Kalanick forcefully denied those allegations during his court appearance Wednesday, arguing that his pursuit of top-tier engineering talent was a way of advancing driverless technology and ensuring Uber's survival. A settlement in the middle of a trial is highly unusual, but both companies had motives for doing so in this case.
The settlement includes an agreement "to ensure that any Waymo confidential information is not being incorporated in Uber hardware and software".
Going to trial, Waymo seemed to have had the advantage since a U.S. judge last May ordered Anthony Levandowski, the former Waymo employee at the center of the case, to return to his former employer the confidential files that he would have taken away when leaving the company. In an announcement, Uber's new CEO, Dara Khosrowshahi apologized, saying that his company's acquisition (under previous leadership) "should have been handled differently". Because Waymo now owns a stake in Uber, the two companies are, ironically, brought closer after their yearlong legal battle.
Uber's CEO also "expressed regret for the actions" that led to the lawsuit.
Waymo filed a lawsuit almost a year ago accusing Uber of conspiring with Levandowski to create a fake company that would be purchased by Uber and used to steal eight trade secrets from Google's self-driving vehicle team. Uber fired its self-driving chief after Waymo sued, and it is well behind on its plans to deploy fleets of autonomous cars in one of the most lucrative races in Silicon Valley. He founded his own startup, Otto, which Uber bought a few months later for $680 million.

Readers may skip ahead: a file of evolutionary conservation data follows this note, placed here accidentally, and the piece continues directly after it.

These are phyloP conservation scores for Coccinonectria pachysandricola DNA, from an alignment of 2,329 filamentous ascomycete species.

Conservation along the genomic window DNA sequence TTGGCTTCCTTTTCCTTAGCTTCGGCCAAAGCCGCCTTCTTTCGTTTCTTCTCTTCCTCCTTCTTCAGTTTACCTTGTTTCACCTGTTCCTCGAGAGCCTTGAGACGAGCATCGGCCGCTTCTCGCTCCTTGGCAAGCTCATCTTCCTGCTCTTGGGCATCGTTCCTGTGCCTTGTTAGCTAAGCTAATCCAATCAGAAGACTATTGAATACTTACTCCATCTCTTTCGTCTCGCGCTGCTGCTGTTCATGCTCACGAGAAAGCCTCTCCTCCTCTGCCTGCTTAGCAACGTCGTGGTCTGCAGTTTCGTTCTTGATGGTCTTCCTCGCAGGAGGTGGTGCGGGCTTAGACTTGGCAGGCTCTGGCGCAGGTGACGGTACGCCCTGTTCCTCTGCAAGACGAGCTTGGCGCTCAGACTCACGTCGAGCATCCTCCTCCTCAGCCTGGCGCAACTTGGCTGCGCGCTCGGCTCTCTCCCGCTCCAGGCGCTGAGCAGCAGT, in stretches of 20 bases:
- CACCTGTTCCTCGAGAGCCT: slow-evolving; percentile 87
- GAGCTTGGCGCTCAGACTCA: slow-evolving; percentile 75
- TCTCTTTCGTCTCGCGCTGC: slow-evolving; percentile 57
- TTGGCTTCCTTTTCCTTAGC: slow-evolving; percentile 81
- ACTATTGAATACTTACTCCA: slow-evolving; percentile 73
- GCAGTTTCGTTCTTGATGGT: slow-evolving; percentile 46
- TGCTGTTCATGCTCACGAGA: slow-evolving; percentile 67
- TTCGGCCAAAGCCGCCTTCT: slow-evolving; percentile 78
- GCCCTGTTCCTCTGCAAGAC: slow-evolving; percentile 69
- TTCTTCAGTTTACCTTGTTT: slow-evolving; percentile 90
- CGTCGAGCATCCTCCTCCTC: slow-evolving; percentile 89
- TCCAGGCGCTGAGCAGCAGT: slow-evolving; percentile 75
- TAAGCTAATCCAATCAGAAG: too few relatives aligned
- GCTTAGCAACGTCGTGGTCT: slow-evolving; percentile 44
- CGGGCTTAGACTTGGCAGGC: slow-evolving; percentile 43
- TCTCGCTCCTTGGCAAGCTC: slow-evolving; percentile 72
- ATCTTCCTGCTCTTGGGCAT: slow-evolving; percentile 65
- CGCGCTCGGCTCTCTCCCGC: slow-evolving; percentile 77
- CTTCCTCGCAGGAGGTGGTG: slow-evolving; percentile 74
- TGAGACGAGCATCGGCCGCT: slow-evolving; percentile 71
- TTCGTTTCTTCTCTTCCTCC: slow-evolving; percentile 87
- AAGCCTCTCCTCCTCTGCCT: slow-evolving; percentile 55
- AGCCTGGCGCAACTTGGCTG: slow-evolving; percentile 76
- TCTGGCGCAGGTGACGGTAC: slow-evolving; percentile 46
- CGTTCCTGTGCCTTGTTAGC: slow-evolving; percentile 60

Levandowski apologized to Uber employees for any distraction arising from the clash with Google.
"T$3 he prospect that a couple of Waymo employees may have inappropriately solicited others to join Otto, and that they may have potentially left with Google files in their possession, in retrospect, raised some hard questions", he wrote.
Uber, which is the world's biggest ride-hailing service, is seeking to be a major player in autonomous cars and has ordered an estimated 24,000 cars from Volvo for its project set to launch in the coming years.
The payment, to be made in Uber's stock, is a fraction of the almost $2 billion in damages that a Waymo expert had estimated Uber's alleged theft had caused. The judge in the case didn't allow that figure into the trial. "We are committed to working with Uber to make sure that each company develops its own technology", a spokesperson said.
Kalanick was pressured by investors to step down as CEO a year ago, partly because of concerns about Waymo's lawsuit.
Kalanick remained adamant in a statement Friday that facts of the case were on Uber's side.
Kalanick said in a statement that no trade secrets came to Uber, and that "it is clear Uber would have prevailed", if the trial had continued.
"If you are an Uber investor, you should be pleased with the outcome, given what could have happened if they had lost", said Rohit Kulkarni, managing director of SharesPost, a research group focused on privately held companies.
Waymo said in a statement that the agreement will protect its intellectual property.
- Johann Johannsson, Golden Globe-winning film composer, dies at 48
- Kiprotich, Kenya-born French athlete, wins Lagos City Marathon
- Pyeongchang (Not Pyongyang): The Place Hosting The Winter Olympics
- Sociedad win proves Real Madrid are ready for PSG - Zinedine Zidane
- Venus wins 1000th singles match as Kvitova makes emotional Fed Cup return
- Walcott reveals why he swapped Arsenal and Wenger for Everton and Allardyce
- Abe takes up nuclear issue in chat with N Korean ceremonial leader
- Kim Jong-un invites South Korean president to Pyongyang
- Israel fighter jet crash ratchets up regional tensions
- Trump urges Americans to vote Republican to cut deficit